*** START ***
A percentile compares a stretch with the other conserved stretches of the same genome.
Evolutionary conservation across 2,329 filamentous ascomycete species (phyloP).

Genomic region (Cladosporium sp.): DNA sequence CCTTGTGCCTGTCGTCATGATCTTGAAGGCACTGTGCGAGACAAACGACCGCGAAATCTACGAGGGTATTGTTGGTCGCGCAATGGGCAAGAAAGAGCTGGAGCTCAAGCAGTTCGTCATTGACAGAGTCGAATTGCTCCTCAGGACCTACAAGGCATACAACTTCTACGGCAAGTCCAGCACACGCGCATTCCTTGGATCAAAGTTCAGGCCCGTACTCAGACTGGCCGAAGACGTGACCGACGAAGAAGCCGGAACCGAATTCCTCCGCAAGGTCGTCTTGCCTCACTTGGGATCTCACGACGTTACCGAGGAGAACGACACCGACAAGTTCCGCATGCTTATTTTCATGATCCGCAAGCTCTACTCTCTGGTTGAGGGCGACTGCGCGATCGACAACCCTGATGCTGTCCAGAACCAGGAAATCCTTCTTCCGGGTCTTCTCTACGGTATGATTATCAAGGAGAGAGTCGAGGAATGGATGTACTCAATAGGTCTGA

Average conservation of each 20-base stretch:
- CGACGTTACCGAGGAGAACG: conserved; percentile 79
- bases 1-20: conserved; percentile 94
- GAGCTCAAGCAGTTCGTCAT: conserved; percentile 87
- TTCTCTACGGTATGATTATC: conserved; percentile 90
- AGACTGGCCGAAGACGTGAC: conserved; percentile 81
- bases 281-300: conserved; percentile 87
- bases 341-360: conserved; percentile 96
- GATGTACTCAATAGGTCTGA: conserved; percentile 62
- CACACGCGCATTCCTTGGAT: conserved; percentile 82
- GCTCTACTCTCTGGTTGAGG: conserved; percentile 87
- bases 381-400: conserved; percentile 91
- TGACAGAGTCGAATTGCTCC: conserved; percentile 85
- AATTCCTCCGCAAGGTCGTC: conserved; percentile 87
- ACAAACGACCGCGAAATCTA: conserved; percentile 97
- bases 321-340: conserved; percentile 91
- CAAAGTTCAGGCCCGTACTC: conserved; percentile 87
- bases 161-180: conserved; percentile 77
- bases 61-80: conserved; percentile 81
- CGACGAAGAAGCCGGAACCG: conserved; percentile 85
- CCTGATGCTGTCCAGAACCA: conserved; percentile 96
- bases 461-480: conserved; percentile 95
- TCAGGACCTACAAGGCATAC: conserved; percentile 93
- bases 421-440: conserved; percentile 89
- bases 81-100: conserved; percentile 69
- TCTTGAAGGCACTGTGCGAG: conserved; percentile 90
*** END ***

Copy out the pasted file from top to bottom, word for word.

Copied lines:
A percentile compares a stretch with the other conserved stretches of the same genome.
Evolutionary conservation across 2,329 filamentous ascomycete species (phyloP).

Genomic region (Cladosporium sp.): DNA sequence CCTTGTGCCTGTCGTCATGATCTTGAAGGCACTGTGCGAGACAAACGACCGCGAAATCTACGAGGGTATTGTTGGTCGCGCAATGGGCAAGAAAGAGCTGGAGCTCAAGCAGTTCGTCATTGACAGAGTCGAATTGCTCCTCAGGACCTACAAGGCATACAACTTCTACGGCAAGTCCAGCACACGCGCATTCCTTGGATCAAAGTTCAGGCCCGTACTCAGACTGGCCGAAGACGTGACCGACGAAGAAGCCGGAACCGAATTCCTCCGCAAGGTCGTCTTGCCTCACTTGGGATCTCACGACGTTACCGAGGAGAACGACACCGACAAGTTCCGCATGCTTATTTTCATGATCCGCAAGCTCTACTCTCTGGTTGAGGGCGACTGCGCGATCGACAACCCTGATGCTGTCCAGAACCAGGAAATCCTTCTTCCGGGTCTTCTCTACGGTATGATTATCAAGGAGAGAGTCGAGGAATGGATGTACTCAATAGGTCTGA

Average conservation of each 20-base stretch:
- CGACGTTACCGAGGAGAACG: conserved; percentile 79
- bases 1-20: conserved; percentile 94
- GAGCTCAAGCAGTTCGTCAT: conserved; percentile 87
- TTCTCTACGGTATGATTATC: conserved; percentile 90
- AGACTGGCCGAAGACGTGAC: conserved; percentile 81
- bases 281-300: conserved; percentile 87
- bases 341-360: conserved; percentile 96
- GATGTACTCAATAGGTCTGA: conserved; percentile 62
- CACACGCGCATTCCTTGGAT: conserved; percentile 82
- GCTCTACTCTCTGGTTGAGG: conserved; percentile 87
- bases 381-400: conserved; percentile 91
- TGACAGAGTCGAATTGCTCC: conserved; percentile 85
- AATTCCTCCGCAAGGTCGTC: conserved; percentile 87
- ACAAACGACCGCGAAATCTA: conserved; percentile 97
- bases 321-340: conserved; percentile 91
- CAAAGTTCAGGCCCGTACTC: conserved; percentile 87
- bases 161-180: conserved; percentile 77
- bases 61-80: conserved; percentile 81
- CGACGAAGAAGCCGGAACCG: conserved; percentile 85
- CCTGATGCTGTCCAGAACCA: conserved; percentile 96
- bases 461-480: conserved; percentile 95
- TCAGGACCTACAAGGCATAC: conserved; percentile 93
- bases 421-440: conserved; percentile 89
- bases 81-100: conserved; percentile 69
- TCTTGAAGGCACTGTGCGAG: conserved; percentile 90